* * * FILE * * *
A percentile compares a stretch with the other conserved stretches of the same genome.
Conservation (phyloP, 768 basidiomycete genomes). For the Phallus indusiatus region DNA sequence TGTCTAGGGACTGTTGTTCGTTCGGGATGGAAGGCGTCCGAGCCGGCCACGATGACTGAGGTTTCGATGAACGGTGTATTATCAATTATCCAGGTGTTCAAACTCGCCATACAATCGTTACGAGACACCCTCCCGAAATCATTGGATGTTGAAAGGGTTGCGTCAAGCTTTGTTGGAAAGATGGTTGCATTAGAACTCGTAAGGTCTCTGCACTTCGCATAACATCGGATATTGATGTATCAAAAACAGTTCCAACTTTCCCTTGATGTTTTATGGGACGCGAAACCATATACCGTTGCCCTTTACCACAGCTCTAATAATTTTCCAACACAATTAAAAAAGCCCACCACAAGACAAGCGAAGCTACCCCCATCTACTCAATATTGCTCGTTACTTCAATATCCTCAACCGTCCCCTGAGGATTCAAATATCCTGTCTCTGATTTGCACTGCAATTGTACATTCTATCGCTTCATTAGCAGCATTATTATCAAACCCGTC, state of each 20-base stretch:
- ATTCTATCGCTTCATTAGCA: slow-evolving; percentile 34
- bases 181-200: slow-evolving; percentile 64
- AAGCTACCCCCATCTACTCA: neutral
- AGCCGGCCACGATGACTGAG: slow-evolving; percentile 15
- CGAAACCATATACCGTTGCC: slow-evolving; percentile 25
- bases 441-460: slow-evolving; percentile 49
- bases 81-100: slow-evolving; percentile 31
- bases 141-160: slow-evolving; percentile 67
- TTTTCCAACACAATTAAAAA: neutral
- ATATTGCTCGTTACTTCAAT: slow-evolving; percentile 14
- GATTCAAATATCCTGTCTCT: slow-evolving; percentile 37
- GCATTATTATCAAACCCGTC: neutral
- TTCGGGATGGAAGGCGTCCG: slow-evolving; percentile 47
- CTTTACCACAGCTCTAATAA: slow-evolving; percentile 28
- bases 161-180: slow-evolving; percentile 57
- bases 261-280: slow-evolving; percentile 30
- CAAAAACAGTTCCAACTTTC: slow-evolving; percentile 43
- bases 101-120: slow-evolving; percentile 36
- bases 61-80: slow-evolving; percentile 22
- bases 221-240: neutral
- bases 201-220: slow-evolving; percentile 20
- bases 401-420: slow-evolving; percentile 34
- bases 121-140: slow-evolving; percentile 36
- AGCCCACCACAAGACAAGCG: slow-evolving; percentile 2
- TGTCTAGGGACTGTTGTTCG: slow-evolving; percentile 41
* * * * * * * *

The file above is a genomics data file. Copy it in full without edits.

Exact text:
A percentile compares a stretch with the other conserved stretches of the same genome.
Conservation (phyloP, 768 basidiomycete genomes). For the Phallus indusiatus region DNA sequence TGTCTAGGGACTGTTGTTCGTTCGGGATGGAAGGCGTCCGAGCCGGCCACGATGACTGAGGTTTCGATGAACGGTGTATTATCAATTATCCAGGTGTTCAAACTCGCCATACAATCGTTACGAGACACCCTCCCGAAATCATTGGATGTTGAAAGGGTTGCGTCAAGCTTTGTTGGAAAGATGGTTGCATTAGAACTCGTAAGGTCTCTGCACTTCGCATAACATCGGATATTGATGTATCAAAAACAGTTCCAACTTTCCCTTGATGTTTTATGGGACGCGAAACCATATACCGTTGCCCTTTACCACAGCTCTAATAATTTTCCAACACAATTAAAAAAGCCCACCACAAGACAAGCGAAGCTACCCCCATCTACTCAATATTGCTCGTTACTTCAATATCCTCAACCGTCCCCTGAGGATTCAAATATCCTGTCTCTGATTTGCACTGCAATTGTACATTCTATCGCTTCATTAGCAGCATTATTATCAAACCCGTC, state of each 20-base stretch:
- ATTCTATCGCTTCATTAGCA: slow-evolving; percentile 34
- bases 181-200: slow-evolving; percentile 64
- AAGCTACCCCCATCTACTCA: neutral
- AGCCGGCCACGATGACTGAG: slow-evolving; percentile 15
- CGAAACCATATACCGTTGCC: slow-evolving; percentile 25
- bases 441-460: slow-evolving; percentile 49
- bases 81-100: slow-evolving; percentile 31
- bases 141-160: slow-evolving; percentile 67
- TTTTCCAACACAATTAAAAA: neutral
- ATATTGCTCGTTACTTCAAT: slow-evolving; percentile 14
- GATTCAAATATCCTGTCTCT: slow-evolving; percentile 37
- GCATTATTATCAAACCCGTC: neutral
- TTCGGGATGGAAGGCGTCCG: slow-evolving; percentile 47
- CTTTACCACAGCTCTAATAA: slow-evolving; percentile 28
- bases 161-180: slow-evolving; percentile 57
- bases 261-280: slow-evolving; percentile 30
- CAAAAACAGTTCCAACTTTC: slow-evolving; percentile 43
- bases 101-120: slow-evolving; percentile 36
- bases 61-80: slow-evolving; percentile 22
- bases 221-240: neutral
- bases 201-220: slow-evolving; percentile 20
- bases 401-420: slow-evolving; percentile 34
- bases 121-140: slow-evolving; percentile 36
- AGCCCACCACAAGACAAGCG: slow-evolving; percentile 2
- TGTCTAGGGACTGTTGTTCG: slow-evolving; percentile 41